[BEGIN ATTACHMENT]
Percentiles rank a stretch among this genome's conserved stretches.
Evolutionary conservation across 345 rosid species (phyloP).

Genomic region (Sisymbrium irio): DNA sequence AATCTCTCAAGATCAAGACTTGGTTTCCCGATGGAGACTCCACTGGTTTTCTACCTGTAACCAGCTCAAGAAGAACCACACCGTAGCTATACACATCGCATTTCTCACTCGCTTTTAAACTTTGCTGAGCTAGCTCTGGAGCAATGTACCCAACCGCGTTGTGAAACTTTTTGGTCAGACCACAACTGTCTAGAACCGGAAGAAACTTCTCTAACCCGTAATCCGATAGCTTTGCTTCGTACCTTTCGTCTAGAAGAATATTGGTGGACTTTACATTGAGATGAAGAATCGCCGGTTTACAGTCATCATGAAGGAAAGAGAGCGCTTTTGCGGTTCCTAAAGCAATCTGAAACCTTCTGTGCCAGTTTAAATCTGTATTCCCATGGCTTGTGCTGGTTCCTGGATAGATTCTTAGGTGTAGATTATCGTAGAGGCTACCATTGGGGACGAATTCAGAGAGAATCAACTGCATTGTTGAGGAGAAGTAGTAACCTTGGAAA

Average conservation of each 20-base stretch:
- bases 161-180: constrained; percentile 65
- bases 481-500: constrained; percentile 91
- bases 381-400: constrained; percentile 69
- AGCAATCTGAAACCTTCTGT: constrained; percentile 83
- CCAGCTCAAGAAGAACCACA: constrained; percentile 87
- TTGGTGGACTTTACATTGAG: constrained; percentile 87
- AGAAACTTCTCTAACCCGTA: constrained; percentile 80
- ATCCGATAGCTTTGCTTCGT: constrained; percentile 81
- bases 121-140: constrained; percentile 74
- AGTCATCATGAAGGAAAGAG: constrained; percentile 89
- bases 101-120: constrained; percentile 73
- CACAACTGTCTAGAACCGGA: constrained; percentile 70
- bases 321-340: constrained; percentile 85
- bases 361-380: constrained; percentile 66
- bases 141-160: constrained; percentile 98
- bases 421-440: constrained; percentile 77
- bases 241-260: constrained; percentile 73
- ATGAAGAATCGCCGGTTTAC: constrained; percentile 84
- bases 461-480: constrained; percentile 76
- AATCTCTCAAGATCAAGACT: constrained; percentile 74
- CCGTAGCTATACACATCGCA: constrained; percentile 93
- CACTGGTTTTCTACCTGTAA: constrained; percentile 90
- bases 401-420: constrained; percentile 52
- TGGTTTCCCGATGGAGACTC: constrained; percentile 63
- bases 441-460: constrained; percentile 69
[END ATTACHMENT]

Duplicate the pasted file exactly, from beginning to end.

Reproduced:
Percentiles rank a stretch among this genome's conserved stretches.
Evolutionary conservation across 345 rosid species (phyloP).

Genomic region (Sisymbrium irio): DNA sequence AATCTCTCAAGATCAAGACTTGGTTTCCCGATGGAGACTCCACTGGTTTTCTACCTGTAACCAGCTCAAGAAGAACCACACCGTAGCTATACACATCGCATTTCTCACTCGCTTTTAAACTTTGCTGAGCTAGCTCTGGAGCAATGTACCCAACCGCGTTGTGAAACTTTTTGGTCAGACCACAACTGTCTAGAACCGGAAGAAACTTCTCTAACCCGTAATCCGATAGCTTTGCTTCGTACCTTTCGTCTAGAAGAATATTGGTGGACTTTACATTGAGATGAAGAATCGCCGGTTTACAGTCATCATGAAGGAAAGAGAGCGCTTTTGCGGTTCCTAAAGCAATCTGAAACCTTCTGTGCCAGTTTAAATCTGTATTCCCATGGCTTGTGCTGGTTCCTGGATAGATTCTTAGGTGTAGATTATCGTAGAGGCTACCATTGGGGACGAATTCAGAGAGAATCAACTGCATTGTTGAGGAGAAGTAGTAACCTTGGAAA

Average conservation of each 20-base stretch:
- bases 161-180: constrained; percentile 65
- bases 481-500: constrained; percentile 91
- bases 381-400: constrained; percentile 69
- AGCAATCTGAAACCTTCTGT: constrained; percentile 83
- CCAGCTCAAGAAGAACCACA: constrained; percentile 87
- TTGGTGGACTTTACATTGAG: constrained; percentile 87
- AGAAACTTCTCTAACCCGTA: constrained; percentile 80
- ATCCGATAGCTTTGCTTCGT: constrained; percentile 81
- bases 121-140: constrained; percentile 74
- AGTCATCATGAAGGAAAGAG: constrained; percentile 89
- bases 101-120: constrained; percentile 73
- CACAACTGTCTAGAACCGGA: constrained; percentile 70
- bases 321-340: constrained; percentile 85
- bases 361-380: constrained; percentile 66
- bases 141-160: constrained; percentile 98
- bases 421-440: constrained; percentile 77
- bases 241-260: constrained; percentile 73
- ATGAAGAATCGCCGGTTTAC: constrained; percentile 84
- bases 461-480: constrained; percentile 76
- AATCTCTCAAGATCAAGACT: constrained; percentile 74
- CCGTAGCTATACACATCGCA: constrained; percentile 93
- CACTGGTTTTCTACCTGTAA: constrained; percentile 90
- bases 401-420: constrained; percentile 52
- TGGTTTCCCGATGGAGACTC: constrained; percentile 63
- bases 441-460: constrained; percentile 69